Charming clubhouse. Members come from a very mixed range of professions and backgrounds, making the In & Out a very enjoyable place to socialize.
- Full name: The Naval And Military Club
- Location: 4 St James’s Square, London SW1
- Type: Originally a military club, now social. Exclusive, non-commercial private members’ club
- Formed: 1862
- Membership requirements: Proposed and seconded by at least two current members. Short waiting list.
The Naval and Military Club is today known almost entirely as the In & Out. The name stems from the old clubhouse in Cambridge House, 94 Piccadilly. That clubhouse still stands and still has the win stone gateposts with “IN” and “OUT” painted in bold lettering. The club, though, sold that building in 1998 and moved to its present location at 4 St James’s Square.
Despite a somewhat modest facade, the new clubhouse is elegant and impressivw. The building was originally erected in 1679 for Anthony, 11th Earl of Kent. Apparently it was home to Charles de Gaulle French exile government during the war, and has since served as both a court house and the home of Arts Council of Great Britain. The club purchased the building in 1996.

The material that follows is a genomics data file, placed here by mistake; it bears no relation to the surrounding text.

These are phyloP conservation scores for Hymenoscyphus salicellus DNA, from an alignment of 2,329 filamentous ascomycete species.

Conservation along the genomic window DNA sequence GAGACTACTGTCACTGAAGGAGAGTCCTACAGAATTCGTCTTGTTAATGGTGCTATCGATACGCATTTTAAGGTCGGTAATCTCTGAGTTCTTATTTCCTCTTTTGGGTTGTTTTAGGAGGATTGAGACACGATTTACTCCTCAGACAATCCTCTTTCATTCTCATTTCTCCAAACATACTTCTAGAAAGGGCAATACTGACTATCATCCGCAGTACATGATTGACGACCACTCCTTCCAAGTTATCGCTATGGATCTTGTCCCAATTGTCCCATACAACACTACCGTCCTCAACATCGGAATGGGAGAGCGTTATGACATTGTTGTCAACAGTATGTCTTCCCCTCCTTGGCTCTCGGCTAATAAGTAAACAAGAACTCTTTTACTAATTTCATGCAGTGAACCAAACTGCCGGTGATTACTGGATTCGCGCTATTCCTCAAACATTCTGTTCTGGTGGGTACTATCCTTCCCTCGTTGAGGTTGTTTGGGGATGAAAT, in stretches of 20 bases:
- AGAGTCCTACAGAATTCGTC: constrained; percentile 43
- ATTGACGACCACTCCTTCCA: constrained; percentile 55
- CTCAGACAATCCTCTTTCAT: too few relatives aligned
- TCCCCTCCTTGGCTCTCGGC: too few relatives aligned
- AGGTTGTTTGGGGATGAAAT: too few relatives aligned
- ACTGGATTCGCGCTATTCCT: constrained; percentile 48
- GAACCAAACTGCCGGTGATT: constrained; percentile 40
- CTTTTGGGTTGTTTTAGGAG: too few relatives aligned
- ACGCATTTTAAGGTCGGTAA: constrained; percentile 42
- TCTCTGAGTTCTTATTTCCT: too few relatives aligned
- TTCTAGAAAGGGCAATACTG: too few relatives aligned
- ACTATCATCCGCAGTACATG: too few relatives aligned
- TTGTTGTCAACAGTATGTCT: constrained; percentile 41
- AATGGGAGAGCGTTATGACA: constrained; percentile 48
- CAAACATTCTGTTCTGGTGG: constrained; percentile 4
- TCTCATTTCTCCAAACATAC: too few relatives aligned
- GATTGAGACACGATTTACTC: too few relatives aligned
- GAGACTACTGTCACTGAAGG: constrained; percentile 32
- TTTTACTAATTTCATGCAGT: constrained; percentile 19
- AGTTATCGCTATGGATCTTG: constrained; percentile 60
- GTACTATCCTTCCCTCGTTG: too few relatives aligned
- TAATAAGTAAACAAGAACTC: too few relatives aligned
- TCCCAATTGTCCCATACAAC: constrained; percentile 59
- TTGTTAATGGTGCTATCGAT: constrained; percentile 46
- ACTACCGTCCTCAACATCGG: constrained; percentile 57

The club started life, in 1862, as a general service club, and the military traditions are visible everywhere you go in the clubhouse. But the club has changed character over the last 50 years. The Albemarle, Oscar Wilde’s old club, joined the In & Out in 1939 and during the 1960s a number of ladies’ clubs were absorbed, including the Ladies’ Carlton and the Cowdray Club. As a result, and much unlike many other conservative clubs, women has been part of In & Out for a considerable time.
The 1960s and 70s also saw the absorption of the Constitutional and several other smaller civilian clubs. Today the club, despite proudly displaying its military heritage, does not feel like a military club.
Some clubs, like The Canning Club and The Norwegian Club, have opted for a looser arrangement to share the clubhouse, rather than amalgamation. These clubs adds to the unique blend that is the In & Out – there is a Canning Room and a King Harald V Room – both shared by all the amalgamated clubs and members as one happy family.
The clubhouse, unlike most of the smaller clubs in the St James’s area, benefits from both a squash court, a small gym and a swimming pool.
It is a very enjoyable and friendly club. The courtyard is a wonderful place to sit and relax in the summers. Today the club has a growing waiting list. Members must me proposed and seconded by at least two other members.